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Reason v. Kathryn's Korner Thrift Shop

Superior Court of Pennsylvania

August 17, 2017


         Appeal from the Judgment Entered May 25, 2016 In the Court of Common Pleas of Philadelphia County Civil Division at No(s): 140701113

          BEFORE: LAZARUS, J., SOLANO, J., and STEVENS, P.J.E. [*]


          SOLANO, J.

         Following the entry of judgment against defendant Tamika Thomas, [1] Appellant Desiree Reason challenges the order granting summary judgment in favor of the remaining defendants, Appellees Kathryn's Korner Thrift Shop, Drueding Center, Inc., Holy Redeemer Health System, and Nadine Riley, with respect to an alleged assault that occurred while Reason was shopping at the thrift shop. We affirm.

         The incident that gives rise to this suit occurred on September 19, 2012, at the thrift shop's location on North Lawrence Street in Philadelphia. Trial Ct. Op. at 3. Those premises are owned by Drueding Center, which, in turn, is owned by Holy Redeemer. Reason went to the thrift shop as a business invitee, and she was a frequent customer of the shop.

         Riley is the cashier at the thrift shop, and Riley's daughter, Tamika Thomas, was at the thrift shop at the time of the incident. Thomas was a monthly visitor to the thrift shop, but was not a thrift shop employee. Thomas has a history of mental illness, but there is no evidence in the record that she has a history of violence. Riley Dep., 10/16/15, at 28-29. Reason alleged that Thomas takes daily medication for her condition, but that she failed to take her medication on the day of the incident and that Riley knew of that lapse.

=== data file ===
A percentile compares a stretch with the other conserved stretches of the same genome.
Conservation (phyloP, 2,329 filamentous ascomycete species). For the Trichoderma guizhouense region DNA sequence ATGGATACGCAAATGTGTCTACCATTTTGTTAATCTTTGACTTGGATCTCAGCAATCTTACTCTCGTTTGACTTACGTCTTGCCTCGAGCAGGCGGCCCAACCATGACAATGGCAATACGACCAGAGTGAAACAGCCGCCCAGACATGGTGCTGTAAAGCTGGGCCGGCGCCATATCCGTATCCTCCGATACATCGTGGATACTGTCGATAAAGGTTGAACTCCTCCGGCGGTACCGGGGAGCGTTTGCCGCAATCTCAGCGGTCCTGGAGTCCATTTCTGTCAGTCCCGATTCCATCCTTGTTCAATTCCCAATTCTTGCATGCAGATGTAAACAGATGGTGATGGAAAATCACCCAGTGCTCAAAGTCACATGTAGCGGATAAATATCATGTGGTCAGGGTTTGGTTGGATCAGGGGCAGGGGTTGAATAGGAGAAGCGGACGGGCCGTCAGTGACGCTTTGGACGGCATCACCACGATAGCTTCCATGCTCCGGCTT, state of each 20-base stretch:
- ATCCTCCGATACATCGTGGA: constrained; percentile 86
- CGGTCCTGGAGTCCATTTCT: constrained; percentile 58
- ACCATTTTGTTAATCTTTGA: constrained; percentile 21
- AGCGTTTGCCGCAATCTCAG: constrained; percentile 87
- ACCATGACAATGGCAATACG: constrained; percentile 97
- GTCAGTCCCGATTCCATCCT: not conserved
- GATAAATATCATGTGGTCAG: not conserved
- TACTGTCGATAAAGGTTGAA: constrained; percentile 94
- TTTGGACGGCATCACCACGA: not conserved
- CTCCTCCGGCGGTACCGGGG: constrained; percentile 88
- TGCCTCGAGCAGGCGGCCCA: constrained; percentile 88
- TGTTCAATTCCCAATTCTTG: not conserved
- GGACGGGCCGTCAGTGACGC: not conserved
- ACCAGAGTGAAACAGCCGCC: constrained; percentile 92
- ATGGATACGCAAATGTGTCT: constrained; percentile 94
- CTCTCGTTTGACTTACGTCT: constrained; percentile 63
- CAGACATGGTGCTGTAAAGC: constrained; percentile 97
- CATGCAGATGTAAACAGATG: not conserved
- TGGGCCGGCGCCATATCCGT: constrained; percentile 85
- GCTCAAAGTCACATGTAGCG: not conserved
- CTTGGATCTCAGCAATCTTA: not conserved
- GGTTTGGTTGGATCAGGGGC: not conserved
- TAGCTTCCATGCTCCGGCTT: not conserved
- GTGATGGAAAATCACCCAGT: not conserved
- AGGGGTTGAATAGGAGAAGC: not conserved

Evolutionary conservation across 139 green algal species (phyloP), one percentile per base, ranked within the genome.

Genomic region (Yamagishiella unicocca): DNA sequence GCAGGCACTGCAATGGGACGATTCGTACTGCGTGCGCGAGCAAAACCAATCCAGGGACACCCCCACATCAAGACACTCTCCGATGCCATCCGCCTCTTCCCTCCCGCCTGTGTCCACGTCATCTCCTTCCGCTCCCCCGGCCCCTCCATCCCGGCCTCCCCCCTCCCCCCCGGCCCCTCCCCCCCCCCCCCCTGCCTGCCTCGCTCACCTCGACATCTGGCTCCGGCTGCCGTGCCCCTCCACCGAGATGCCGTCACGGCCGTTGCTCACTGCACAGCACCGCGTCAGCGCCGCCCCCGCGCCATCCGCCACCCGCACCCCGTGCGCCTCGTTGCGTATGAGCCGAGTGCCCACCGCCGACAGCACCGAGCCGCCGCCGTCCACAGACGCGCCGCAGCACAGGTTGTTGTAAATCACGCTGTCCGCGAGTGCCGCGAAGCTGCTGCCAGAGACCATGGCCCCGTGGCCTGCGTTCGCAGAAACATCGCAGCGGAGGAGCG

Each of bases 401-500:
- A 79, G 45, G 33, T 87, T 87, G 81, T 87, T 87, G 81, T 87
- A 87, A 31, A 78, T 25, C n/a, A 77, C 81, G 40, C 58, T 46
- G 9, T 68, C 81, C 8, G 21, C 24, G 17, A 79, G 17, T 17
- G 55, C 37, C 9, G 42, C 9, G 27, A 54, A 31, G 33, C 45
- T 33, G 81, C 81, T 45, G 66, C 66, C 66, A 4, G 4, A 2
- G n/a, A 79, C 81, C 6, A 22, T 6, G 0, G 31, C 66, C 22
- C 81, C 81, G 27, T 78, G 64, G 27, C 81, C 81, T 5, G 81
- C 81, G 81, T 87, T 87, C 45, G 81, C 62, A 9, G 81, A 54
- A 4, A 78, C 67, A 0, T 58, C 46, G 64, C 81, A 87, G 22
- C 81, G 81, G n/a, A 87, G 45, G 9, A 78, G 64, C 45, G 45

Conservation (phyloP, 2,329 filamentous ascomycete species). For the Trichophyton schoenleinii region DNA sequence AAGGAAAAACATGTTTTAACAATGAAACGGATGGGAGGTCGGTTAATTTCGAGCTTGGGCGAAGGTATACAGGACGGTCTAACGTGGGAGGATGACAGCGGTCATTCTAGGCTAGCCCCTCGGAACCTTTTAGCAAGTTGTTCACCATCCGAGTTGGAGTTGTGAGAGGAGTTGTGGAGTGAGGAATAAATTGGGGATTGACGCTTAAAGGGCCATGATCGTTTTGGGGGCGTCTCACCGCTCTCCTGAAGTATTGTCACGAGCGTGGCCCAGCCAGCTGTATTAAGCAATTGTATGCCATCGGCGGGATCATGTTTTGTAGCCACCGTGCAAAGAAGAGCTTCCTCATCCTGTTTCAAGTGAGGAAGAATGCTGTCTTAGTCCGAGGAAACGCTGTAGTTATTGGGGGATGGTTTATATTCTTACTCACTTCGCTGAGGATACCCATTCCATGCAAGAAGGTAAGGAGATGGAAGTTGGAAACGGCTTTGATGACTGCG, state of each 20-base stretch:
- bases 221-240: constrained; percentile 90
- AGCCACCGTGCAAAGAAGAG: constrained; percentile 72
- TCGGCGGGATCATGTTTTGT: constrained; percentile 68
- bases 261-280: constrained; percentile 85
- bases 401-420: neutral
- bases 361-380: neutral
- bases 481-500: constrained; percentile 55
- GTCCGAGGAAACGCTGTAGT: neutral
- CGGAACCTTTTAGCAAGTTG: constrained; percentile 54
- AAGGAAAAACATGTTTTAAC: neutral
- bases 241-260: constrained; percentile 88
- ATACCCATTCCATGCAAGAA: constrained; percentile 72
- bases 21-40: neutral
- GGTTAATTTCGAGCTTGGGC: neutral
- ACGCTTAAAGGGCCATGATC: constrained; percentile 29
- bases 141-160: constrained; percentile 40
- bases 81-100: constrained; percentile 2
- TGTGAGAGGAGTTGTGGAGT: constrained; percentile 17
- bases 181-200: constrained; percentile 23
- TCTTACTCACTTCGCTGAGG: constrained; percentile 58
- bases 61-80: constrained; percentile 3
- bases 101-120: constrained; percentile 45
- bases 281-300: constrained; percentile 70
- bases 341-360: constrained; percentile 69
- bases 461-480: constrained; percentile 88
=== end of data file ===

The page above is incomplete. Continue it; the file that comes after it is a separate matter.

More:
According to Reason, the incident occurred when she brought items to Reilly's check-out counter. She made some purchases and left other items on the counter. Thomas, who was standing in front of the register at this time, accused Reason of throwing socks at Reilly and punched Reason in the face. Reason and Thomas left the store and began to fight outside. Trial Ct. Op. at 3-4 (citations omitted).

         Riley claims that she pushed a button in the store to summon help. Riley says she believed that the button directly summoned the police, but the button instead may have been wired to alert someone at the reception desk of Drueding, who then called another employee, Calvin Collins, to check on the alert. See Calvin Collins Dep., 10/16/15, at 9-10.